Crock pot teriyaki chicken recipe is so easy and the perfect weeknight dinner idea. The sauce is flavor packed and amazing served over rice.

Early cases
Apicius, De re culinaria, an earlier assortment of recipes.

The first known written recipes day to 1730 BC and were noted on cuneiform capsules found in Mesopotamia.

Different early prepared recipes time from around 1600 BC and come from an Akkadian pill from southern Babylonia. Additionally, there are works in historical Egyptian hieroglyphs depicting the preparation of food.

Many historical Greek recipes are known. Mithaecus’s cook book was an early one, but nearly all of it has been missing; Athenaeus quotes one small formula in his Deipnosophistae. Athenaeus mentions a great many other cookbooks, these lost.

Roman recipes are known beginning in the 2nd century BCE with Cato the Elder’s Delaware Agri Cultura. Several authors of the period defined eastern Mediterranean cooking in Greek and in Latin. Some Punic recipes are known in Greek and Latin translation.

The big collection of recipes Delaware re coquinaria, conventionally named Apicius, seemed in the 4th or 5th century and is the sole complete remaining cook book from the conventional world. It provides the classes served in meals as Gustatio (appetizer), Primae Mensae (main course) and Secundae Mensae (dessert). Each menu begins with the Latin command “Take…,” “Recipe….”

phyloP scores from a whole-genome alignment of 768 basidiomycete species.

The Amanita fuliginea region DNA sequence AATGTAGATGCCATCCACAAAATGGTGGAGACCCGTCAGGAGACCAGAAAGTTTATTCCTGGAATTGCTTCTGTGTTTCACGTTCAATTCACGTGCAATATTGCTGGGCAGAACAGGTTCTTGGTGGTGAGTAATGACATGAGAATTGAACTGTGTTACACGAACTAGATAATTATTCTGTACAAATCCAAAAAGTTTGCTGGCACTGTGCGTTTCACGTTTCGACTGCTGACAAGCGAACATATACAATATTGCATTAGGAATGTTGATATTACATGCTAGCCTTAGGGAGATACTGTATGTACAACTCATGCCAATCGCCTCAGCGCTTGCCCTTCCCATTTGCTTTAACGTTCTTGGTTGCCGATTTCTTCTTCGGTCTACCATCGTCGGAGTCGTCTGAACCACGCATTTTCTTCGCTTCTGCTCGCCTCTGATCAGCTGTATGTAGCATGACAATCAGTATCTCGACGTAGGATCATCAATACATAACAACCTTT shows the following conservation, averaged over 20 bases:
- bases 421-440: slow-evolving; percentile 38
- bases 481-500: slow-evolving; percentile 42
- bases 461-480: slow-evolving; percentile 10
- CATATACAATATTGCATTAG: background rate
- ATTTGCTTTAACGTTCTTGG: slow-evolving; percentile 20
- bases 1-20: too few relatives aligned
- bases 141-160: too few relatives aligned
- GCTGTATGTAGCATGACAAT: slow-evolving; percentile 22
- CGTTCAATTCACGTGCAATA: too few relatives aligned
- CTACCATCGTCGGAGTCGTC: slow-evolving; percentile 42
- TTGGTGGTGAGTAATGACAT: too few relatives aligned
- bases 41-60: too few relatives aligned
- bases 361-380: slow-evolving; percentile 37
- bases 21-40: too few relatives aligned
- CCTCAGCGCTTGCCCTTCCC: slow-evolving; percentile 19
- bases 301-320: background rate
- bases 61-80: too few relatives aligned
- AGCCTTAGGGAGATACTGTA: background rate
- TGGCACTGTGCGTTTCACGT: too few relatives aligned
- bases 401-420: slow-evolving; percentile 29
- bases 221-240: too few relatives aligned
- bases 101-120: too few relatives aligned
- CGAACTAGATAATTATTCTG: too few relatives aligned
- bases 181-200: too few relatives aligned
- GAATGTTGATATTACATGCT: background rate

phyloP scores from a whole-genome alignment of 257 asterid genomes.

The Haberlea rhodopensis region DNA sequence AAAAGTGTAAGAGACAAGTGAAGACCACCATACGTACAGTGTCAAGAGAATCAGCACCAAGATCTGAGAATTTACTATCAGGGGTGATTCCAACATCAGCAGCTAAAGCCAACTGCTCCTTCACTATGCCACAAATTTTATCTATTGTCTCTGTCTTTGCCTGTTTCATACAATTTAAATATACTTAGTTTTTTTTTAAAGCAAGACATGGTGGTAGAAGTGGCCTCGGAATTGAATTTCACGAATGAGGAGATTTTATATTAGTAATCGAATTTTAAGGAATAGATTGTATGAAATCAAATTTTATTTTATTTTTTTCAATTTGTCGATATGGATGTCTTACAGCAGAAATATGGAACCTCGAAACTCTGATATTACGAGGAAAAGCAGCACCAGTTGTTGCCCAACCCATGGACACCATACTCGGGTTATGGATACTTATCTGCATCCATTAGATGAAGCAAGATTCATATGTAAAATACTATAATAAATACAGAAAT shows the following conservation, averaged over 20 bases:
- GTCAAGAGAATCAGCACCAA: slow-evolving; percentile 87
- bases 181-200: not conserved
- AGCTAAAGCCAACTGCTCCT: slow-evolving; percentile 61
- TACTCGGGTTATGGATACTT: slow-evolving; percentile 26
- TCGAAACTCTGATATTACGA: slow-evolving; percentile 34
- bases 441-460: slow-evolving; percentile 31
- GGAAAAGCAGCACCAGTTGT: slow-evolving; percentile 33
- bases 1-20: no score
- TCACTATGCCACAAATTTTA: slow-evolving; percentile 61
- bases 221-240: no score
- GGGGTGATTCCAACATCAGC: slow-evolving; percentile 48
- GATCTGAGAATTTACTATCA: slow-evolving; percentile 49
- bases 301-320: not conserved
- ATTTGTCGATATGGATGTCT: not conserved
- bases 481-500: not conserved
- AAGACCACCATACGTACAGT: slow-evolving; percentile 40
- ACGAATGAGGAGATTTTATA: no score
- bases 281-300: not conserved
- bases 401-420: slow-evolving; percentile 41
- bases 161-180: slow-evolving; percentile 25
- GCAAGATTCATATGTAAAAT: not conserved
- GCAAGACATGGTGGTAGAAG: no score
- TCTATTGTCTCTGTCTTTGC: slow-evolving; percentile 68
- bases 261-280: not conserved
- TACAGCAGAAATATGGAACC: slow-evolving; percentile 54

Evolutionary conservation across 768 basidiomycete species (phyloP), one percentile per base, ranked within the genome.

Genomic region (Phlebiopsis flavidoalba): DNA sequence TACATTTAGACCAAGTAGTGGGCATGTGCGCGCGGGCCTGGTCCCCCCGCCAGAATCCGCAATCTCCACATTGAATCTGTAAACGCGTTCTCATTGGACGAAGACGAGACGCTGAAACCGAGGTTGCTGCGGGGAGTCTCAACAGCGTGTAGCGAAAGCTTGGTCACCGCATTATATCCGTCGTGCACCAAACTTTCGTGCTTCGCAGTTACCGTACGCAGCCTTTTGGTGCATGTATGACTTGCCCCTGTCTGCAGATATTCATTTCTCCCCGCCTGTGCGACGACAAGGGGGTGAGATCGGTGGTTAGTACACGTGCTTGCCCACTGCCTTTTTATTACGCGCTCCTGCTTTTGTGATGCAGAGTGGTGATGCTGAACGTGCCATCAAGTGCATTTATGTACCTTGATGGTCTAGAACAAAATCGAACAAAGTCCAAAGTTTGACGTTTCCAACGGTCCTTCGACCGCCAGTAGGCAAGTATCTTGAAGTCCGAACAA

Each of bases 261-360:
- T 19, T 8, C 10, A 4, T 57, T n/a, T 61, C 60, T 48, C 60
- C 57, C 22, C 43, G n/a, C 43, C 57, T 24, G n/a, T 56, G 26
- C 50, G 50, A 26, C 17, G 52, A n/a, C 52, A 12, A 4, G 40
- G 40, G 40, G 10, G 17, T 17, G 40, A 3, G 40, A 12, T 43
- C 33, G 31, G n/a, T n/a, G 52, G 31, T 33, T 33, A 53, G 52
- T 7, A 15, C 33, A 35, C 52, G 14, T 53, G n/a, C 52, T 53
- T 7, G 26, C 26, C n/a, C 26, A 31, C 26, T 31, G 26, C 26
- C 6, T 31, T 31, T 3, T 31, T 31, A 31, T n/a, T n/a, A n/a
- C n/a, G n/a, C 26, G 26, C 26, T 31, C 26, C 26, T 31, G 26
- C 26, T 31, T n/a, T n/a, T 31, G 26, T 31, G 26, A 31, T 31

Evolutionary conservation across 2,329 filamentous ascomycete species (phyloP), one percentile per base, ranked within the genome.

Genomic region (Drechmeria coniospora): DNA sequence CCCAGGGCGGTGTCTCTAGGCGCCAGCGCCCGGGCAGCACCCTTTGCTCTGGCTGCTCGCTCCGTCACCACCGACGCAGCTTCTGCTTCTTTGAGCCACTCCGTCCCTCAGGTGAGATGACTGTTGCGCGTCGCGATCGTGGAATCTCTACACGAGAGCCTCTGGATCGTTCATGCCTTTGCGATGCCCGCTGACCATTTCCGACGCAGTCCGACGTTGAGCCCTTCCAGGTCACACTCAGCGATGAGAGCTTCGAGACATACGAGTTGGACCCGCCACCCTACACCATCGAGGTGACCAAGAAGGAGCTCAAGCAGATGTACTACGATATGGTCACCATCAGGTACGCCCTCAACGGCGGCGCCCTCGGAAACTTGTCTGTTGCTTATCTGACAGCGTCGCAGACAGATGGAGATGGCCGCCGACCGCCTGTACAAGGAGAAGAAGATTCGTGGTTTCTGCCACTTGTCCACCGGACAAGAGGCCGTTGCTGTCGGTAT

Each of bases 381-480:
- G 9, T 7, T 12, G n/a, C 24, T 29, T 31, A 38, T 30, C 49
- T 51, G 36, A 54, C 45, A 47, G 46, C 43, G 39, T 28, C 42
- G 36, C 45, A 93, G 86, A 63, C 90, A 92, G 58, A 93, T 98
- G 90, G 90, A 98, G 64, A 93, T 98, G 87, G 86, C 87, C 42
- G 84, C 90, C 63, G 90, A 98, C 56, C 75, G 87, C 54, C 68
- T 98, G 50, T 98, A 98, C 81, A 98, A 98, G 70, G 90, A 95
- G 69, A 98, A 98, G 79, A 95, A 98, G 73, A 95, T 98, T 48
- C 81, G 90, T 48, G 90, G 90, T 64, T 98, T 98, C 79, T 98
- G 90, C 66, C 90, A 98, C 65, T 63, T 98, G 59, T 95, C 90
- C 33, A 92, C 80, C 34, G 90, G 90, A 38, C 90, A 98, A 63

Arabic recipes are noted beginning in the 10th century; see al-Warraq and al-Baghdadi.

The initial formula in Persian days from the 14th century. Many recipes have lasted from the full time of Safavids, including Karnameh (1521) by Mohammad Ali Bavarchi, which include the preparing training of more than 130 different dishes and pastries, and Madat-ol-Hayat (1597) by Nurollah Ashpaz. Formula books from the Qajar age are numerous, the absolute most significant being Khorak-ha-ye Irani by prince Nader Mirza.

Master Richard II of England commissioned a recipe guide named Forme of Cury in 1390, and around the same time frame, another guide was published titled Curye on Inglish, “cury” meaning cooking. Equally books give an impression of how food for the noble lessons was organized and offered in England at that time. The lavish taste of the aristocracy in the Early Contemporary Period produced with it the start of what can be called the modern menu book. By the 15th century, numerous manuscripts were appearing explaining the recipes of the day. Several manuscripts provide very good information and history the re-discovery of many herbs and herbs including coriander, parsley, basil and peppermint, many of which had been brought back from the Crusades.